Benzodiazepines are also one of many useful tools in the larger treatment of anxiety and panic disorders. These conditions could lead to self-medication and later substance abuse to moderate stress. Instead of abusing illicit CNS depressants, individuals can get medical supervision and use benzodiazepines for immediate, as-needed, or short-term treatment of intense anxiety symptoms, panic attacks, and insomnia. This approach can help individuals avoid addiction to other substances, stabilize their mood, and find the long-term help they need to overcome their anxiety or panic disorder.
People who become addicted to benzodiazepines are more likely to seek out short-acting versions, such as Klonopin, because they can create an almost immediate euphoria, especially at larger doses. They are not designed for slow release into the body. During treatment to overcome this type of substance abuse, a medical practitioner may replace a short-acting benzodiazepine with a long-acting one, such as diazepam, to help the person stop the habit of taking frequent doses of the drug. During this restructuring, the individual will not experience intense cravings or serious withdrawal effects, as they have a benzodiazepine in their body. The drug can be slowly tapered, so the person’s physical dependence on it will end, and their brain chemistry can return to normal. This is considered the best treatment for benzodiazepine addiction.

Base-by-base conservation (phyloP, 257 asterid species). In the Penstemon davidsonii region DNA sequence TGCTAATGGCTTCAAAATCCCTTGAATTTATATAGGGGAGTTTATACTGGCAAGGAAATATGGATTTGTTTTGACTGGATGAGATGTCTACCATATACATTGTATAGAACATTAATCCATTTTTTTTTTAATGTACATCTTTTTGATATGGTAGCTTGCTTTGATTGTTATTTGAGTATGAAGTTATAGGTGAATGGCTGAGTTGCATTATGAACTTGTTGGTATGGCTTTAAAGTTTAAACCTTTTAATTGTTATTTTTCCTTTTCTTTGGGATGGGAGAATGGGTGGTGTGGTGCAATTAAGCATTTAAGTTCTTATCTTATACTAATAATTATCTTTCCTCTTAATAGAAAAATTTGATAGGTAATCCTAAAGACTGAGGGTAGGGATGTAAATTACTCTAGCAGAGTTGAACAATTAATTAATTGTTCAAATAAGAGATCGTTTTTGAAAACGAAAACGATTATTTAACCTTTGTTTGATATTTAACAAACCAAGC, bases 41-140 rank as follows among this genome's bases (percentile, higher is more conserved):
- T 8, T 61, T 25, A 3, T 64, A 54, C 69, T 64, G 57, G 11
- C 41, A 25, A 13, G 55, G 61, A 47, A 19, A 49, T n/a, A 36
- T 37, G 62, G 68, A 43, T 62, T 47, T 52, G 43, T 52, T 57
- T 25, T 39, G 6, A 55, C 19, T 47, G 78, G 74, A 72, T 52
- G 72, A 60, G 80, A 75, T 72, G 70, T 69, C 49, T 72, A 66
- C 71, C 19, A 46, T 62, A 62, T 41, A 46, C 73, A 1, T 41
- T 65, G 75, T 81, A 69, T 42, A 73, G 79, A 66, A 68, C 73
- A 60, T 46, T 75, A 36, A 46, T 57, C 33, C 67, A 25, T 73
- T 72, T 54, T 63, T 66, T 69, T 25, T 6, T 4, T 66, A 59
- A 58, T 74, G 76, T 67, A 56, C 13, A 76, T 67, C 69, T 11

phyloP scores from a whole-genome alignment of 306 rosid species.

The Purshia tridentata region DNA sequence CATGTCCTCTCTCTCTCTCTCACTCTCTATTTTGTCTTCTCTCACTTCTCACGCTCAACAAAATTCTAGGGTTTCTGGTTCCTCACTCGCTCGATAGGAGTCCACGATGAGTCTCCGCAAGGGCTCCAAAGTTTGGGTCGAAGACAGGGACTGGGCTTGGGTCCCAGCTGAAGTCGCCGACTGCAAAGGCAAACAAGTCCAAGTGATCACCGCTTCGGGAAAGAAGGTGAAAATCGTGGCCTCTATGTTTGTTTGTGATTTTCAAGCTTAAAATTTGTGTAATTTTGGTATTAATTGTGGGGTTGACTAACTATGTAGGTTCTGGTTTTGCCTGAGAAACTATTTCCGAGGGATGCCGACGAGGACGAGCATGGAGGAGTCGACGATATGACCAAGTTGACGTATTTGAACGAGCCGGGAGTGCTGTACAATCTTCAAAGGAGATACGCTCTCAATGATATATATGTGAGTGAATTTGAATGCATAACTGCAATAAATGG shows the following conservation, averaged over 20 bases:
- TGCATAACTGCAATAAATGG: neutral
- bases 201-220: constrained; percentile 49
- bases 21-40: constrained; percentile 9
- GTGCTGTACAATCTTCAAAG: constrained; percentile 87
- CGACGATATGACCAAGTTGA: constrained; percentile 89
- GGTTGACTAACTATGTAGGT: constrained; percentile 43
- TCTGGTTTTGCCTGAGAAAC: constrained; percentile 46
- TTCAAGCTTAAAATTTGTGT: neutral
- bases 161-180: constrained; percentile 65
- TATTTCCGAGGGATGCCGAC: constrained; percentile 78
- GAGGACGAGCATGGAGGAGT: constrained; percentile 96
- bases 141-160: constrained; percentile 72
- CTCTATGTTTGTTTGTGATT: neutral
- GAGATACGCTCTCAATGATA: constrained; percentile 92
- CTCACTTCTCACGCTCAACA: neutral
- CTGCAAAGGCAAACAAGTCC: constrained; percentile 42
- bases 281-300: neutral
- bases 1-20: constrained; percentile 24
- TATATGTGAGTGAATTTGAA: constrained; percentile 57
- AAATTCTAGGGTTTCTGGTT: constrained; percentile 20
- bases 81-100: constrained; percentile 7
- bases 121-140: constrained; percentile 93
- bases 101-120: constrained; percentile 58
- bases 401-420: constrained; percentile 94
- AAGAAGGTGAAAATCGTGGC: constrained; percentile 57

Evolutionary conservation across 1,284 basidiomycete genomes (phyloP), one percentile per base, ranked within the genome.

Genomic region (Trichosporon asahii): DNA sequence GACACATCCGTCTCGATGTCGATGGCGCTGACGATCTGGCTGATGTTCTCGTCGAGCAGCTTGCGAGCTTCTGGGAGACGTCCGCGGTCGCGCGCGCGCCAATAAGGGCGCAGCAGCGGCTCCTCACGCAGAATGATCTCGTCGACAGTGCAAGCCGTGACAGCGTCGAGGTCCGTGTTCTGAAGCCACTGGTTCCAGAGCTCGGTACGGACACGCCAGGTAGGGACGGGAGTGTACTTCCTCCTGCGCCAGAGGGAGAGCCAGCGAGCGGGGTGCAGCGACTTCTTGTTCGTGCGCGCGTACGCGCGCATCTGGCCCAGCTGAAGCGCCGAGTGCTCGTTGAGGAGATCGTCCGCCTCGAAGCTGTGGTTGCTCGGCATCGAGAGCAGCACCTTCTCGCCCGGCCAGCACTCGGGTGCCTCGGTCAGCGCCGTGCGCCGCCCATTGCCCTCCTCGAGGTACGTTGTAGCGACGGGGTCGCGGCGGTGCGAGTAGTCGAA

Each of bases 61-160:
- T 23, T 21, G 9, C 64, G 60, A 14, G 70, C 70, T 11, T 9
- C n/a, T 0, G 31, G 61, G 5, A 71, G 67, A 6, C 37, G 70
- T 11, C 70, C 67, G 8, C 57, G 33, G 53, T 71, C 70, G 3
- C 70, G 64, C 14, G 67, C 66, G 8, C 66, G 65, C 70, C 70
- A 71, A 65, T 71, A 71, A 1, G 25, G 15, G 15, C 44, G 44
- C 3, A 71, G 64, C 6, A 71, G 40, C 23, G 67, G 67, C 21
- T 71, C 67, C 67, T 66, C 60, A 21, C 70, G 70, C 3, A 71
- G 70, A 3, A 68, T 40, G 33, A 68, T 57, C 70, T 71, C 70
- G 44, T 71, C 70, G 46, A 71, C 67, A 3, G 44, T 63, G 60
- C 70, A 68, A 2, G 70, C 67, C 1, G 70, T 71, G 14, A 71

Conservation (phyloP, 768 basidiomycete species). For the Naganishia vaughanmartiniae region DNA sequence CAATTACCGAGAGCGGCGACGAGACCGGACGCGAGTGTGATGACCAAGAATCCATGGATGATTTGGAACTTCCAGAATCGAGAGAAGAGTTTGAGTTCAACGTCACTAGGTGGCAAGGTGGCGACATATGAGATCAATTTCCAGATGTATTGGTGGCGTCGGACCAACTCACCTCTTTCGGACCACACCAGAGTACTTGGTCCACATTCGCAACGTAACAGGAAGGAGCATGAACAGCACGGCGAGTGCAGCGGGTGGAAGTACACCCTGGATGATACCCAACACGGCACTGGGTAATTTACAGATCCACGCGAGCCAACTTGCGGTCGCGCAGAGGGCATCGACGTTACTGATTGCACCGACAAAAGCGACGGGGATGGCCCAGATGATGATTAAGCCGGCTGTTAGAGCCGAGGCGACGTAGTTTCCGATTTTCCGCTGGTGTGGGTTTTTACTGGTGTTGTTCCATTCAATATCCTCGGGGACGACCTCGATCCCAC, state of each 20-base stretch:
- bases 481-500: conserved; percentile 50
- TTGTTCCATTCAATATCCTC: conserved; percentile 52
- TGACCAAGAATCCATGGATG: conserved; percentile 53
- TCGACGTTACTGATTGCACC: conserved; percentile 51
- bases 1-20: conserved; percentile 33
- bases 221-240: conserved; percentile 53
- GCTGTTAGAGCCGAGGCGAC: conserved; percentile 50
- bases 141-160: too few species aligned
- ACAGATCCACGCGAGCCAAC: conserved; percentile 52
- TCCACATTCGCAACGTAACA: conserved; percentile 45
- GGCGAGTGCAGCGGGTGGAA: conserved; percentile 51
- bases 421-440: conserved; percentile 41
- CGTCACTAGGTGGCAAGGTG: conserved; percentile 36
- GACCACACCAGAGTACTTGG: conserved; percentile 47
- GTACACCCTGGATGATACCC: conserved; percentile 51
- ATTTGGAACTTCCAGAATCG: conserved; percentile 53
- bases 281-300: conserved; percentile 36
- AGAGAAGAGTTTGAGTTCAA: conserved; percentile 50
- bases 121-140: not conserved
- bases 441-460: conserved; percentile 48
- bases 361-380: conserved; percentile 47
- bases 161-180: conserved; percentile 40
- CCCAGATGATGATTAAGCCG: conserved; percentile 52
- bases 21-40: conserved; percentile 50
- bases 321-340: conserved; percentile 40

Due to the risk of serious withdrawal symptoms, benzodiazepines should never be stopped suddenly. Medical detox, with continual medical oversight, is required for benzodiazepine withdrawal.
What Are the Risks of Using Benzodiazepines in Substance Abuse Treatment?
Although benzodiazepines are effective treatments for various issues, they come with risks. Here are the most common risks:
- Potential for abuse: Benzos create similar effects on the brain as alcohol, since both drugs are types of CNS depressants. Some studies have shown that benzodiazepines may “prime” the brain to begin abusing alcohol again; this is why it is important for physicians to closely monitor patients during withdrawal if benzodiazepines are prescribed and ensure that the drugs are only used for a short period of time. Each person should engage in a comprehensive rehab program that includes intensive therapy. Detox alone is not treatment for addiction.
- Enhancement of other drugs: Benzodiazepines can enhance the effects of other CNS depressants, including alcohol and opioids. People in treatment for opioid abuse, especially using buprenorphine or another drug replacement therapy to overcome their narcotic abuse problem, may use benzodiazepines to enhance the euphoric or recreational effects of their medication. This only continues the substance abuse problems, so it is important to monitor all medications when a client is taking any benzodiazepines.